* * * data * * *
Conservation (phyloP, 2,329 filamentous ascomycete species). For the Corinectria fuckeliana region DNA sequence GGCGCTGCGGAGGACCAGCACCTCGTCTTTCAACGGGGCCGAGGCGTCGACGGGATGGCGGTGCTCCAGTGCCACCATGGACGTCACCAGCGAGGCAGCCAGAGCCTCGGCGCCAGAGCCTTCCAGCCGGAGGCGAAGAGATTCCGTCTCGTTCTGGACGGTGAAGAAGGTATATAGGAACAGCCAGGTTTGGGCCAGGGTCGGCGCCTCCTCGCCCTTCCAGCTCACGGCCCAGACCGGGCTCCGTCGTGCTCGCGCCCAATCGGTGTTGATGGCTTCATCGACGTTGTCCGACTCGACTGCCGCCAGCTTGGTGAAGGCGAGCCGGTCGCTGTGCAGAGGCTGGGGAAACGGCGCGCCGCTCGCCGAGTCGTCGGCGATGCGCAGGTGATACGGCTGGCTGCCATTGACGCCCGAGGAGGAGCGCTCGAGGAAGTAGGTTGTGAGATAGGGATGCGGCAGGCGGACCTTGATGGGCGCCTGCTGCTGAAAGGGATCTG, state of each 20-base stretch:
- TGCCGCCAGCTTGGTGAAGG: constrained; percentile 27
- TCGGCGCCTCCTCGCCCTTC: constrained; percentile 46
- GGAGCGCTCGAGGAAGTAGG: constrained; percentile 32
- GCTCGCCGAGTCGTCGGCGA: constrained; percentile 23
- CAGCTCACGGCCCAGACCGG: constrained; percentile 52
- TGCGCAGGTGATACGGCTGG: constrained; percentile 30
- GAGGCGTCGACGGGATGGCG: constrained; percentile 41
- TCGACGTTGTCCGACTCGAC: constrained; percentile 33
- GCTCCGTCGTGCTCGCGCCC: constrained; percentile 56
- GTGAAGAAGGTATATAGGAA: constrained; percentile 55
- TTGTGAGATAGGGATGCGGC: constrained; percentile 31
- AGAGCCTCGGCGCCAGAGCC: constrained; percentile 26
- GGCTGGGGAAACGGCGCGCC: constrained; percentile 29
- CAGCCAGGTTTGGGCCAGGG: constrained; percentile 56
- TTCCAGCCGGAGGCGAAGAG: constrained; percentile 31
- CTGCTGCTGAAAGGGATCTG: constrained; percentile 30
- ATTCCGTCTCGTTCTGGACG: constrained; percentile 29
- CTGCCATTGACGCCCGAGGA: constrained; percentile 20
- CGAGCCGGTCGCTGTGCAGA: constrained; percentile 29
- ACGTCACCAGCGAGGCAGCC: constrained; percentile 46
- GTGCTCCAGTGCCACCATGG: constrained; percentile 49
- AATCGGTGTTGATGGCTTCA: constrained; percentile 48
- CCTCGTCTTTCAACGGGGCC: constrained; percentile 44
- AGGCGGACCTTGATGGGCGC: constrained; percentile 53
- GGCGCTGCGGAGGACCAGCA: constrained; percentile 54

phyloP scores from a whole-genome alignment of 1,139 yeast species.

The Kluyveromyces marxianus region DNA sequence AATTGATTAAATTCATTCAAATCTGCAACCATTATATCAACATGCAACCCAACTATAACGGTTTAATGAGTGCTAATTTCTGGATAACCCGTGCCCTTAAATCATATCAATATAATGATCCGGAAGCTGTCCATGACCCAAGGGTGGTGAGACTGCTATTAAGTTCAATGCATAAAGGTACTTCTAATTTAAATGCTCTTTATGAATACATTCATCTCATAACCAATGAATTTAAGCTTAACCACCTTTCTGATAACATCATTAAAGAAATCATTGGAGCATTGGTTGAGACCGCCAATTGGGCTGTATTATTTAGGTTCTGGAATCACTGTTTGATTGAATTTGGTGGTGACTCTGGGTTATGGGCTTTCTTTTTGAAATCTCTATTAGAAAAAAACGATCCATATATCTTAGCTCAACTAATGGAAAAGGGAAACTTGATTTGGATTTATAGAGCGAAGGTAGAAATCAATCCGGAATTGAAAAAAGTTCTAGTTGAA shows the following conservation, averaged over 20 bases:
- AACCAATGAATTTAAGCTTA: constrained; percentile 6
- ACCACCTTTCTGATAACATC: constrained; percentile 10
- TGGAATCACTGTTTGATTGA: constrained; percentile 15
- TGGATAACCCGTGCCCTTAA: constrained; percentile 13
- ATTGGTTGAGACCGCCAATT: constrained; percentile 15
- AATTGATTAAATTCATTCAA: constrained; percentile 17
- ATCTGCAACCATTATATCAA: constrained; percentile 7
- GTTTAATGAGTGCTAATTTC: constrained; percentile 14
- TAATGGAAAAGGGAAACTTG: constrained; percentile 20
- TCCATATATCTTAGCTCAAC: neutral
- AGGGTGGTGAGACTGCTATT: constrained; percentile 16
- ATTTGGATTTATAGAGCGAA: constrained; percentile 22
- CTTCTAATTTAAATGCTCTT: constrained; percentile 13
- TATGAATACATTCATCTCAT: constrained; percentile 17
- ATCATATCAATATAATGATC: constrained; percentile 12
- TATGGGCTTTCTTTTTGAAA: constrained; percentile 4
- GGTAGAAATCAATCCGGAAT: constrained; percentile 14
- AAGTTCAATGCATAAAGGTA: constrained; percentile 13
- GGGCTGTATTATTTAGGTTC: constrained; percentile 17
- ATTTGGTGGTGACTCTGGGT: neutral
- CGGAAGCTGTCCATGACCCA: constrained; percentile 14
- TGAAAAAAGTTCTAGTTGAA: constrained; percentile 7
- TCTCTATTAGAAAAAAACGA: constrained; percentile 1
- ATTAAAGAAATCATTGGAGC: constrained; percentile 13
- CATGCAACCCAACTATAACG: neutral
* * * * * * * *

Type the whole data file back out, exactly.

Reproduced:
Conservation (phyloP, 2,329 filamentous ascomycete species). For the Corinectria fuckeliana region DNA sequence GGCGCTGCGGAGGACCAGCACCTCGTCTTTCAACGGGGCCGAGGCGTCGACGGGATGGCGGTGCTCCAGTGCCACCATGGACGTCACCAGCGAGGCAGCCAGAGCCTCGGCGCCAGAGCCTTCCAGCCGGAGGCGAAGAGATTCCGTCTCGTTCTGGACGGTGAAGAAGGTATATAGGAACAGCCAGGTTTGGGCCAGGGTCGGCGCCTCCTCGCCCTTCCAGCTCACGGCCCAGACCGGGCTCCGTCGTGCTCGCGCCCAATCGGTGTTGATGGCTTCATCGACGTTGTCCGACTCGACTGCCGCCAGCTTGGTGAAGGCGAGCCGGTCGCTGTGCAGAGGCTGGGGAAACGGCGCGCCGCTCGCCGAGTCGTCGGCGATGCGCAGGTGATACGGCTGGCTGCCATTGACGCCCGAGGAGGAGCGCTCGAGGAAGTAGGTTGTGAGATAGGGATGCGGCAGGCGGACCTTGATGGGCGCCTGCTGCTGAAAGGGATCTG, state of each 20-base stretch:
- TGCCGCCAGCTTGGTGAAGG: constrained; percentile 27
- TCGGCGCCTCCTCGCCCTTC: constrained; percentile 46
- GGAGCGCTCGAGGAAGTAGG: constrained; percentile 32
- GCTCGCCGAGTCGTCGGCGA: constrained; percentile 23
- CAGCTCACGGCCCAGACCGG: constrained; percentile 52
- TGCGCAGGTGATACGGCTGG: constrained; percentile 30
- GAGGCGTCGACGGGATGGCG: constrained; percentile 41
- TCGACGTTGTCCGACTCGAC: constrained; percentile 33
- GCTCCGTCGTGCTCGCGCCC: constrained; percentile 56
- GTGAAGAAGGTATATAGGAA: constrained; percentile 55
- TTGTGAGATAGGGATGCGGC: constrained; percentile 31
- AGAGCCTCGGCGCCAGAGCC: constrained; percentile 26
- GGCTGGGGAAACGGCGCGCC: constrained; percentile 29
- CAGCCAGGTTTGGGCCAGGG: constrained; percentile 56
- TTCCAGCCGGAGGCGAAGAG: constrained; percentile 31
- CTGCTGCTGAAAGGGATCTG: constrained; percentile 30
- ATTCCGTCTCGTTCTGGACG: constrained; percentile 29
- CTGCCATTGACGCCCGAGGA: constrained; percentile 20
- CGAGCCGGTCGCTGTGCAGA: constrained; percentile 29
- ACGTCACCAGCGAGGCAGCC: constrained; percentile 46
- GTGCTCCAGTGCCACCATGG: constrained; percentile 49
- AATCGGTGTTGATGGCTTCA: constrained; percentile 48
- CCTCGTCTTTCAACGGGGCC: constrained; percentile 44
- AGGCGGACCTTGATGGGCGC: constrained; percentile 53
- GGCGCTGCGGAGGACCAGCA: constrained; percentile 54

phyloP scores from a whole-genome alignment of 1,139 yeast species.

The Kluyveromyces marxianus region DNA sequence AATTGATTAAATTCATTCAAATCTGCAACCATTATATCAACATGCAACCCAACTATAACGGTTTAATGAGTGCTAATTTCTGGATAACCCGTGCCCTTAAATCATATCAATATAATGATCCGGAAGCTGTCCATGACCCAAGGGTGGTGAGACTGCTATTAAGTTCAATGCATAAAGGTACTTCTAATTTAAATGCTCTTTATGAATACATTCATCTCATAACCAATGAATTTAAGCTTAACCACCTTTCTGATAACATCATTAAAGAAATCATTGGAGCATTGGTTGAGACCGCCAATTGGGCTGTATTATTTAGGTTCTGGAATCACTGTTTGATTGAATTTGGTGGTGACTCTGGGTTATGGGCTTTCTTTTTGAAATCTCTATTAGAAAAAAACGATCCATATATCTTAGCTCAACTAATGGAAAAGGGAAACTTGATTTGGATTTATAGAGCGAAGGTAGAAATCAATCCGGAATTGAAAAAAGTTCTAGTTGAA shows the following conservation, averaged over 20 bases:
- AACCAATGAATTTAAGCTTA: constrained; percentile 6
- ACCACCTTTCTGATAACATC: constrained; percentile 10
- TGGAATCACTGTTTGATTGA: constrained; percentile 15
- TGGATAACCCGTGCCCTTAA: constrained; percentile 13
- ATTGGTTGAGACCGCCAATT: constrained; percentile 15
- AATTGATTAAATTCATTCAA: constrained; percentile 17
- ATCTGCAACCATTATATCAA: constrained; percentile 7
- GTTTAATGAGTGCTAATTTC: constrained; percentile 14
- TAATGGAAAAGGGAAACTTG: constrained; percentile 20
- TCCATATATCTTAGCTCAAC: neutral
- AGGGTGGTGAGACTGCTATT: constrained; percentile 16
- ATTTGGATTTATAGAGCGAA: constrained; percentile 22
- CTTCTAATTTAAATGCTCTT: constrained; percentile 13
- TATGAATACATTCATCTCAT: constrained; percentile 17
- ATCATATCAATATAATGATC: constrained; percentile 12
- TATGGGCTTTCTTTTTGAAA: constrained; percentile 4
- GGTAGAAATCAATCCGGAAT: constrained; percentile 14
- AAGTTCAATGCATAAAGGTA: constrained; percentile 13
- GGGCTGTATTATTTAGGTTC: constrained; percentile 17
- ATTTGGTGGTGACTCTGGGT: neutral
- CGGAAGCTGTCCATGACCCA: constrained; percentile 14
- TGAAAAAAGTTCTAGTTGAA: constrained; percentile 7
- TCTCTATTAGAAAAAAACGA: constrained; percentile 1
- ATTAAAGAAATCATTGGAGC: constrained; percentile 13
- CATGCAACCCAACTATAACG: neutral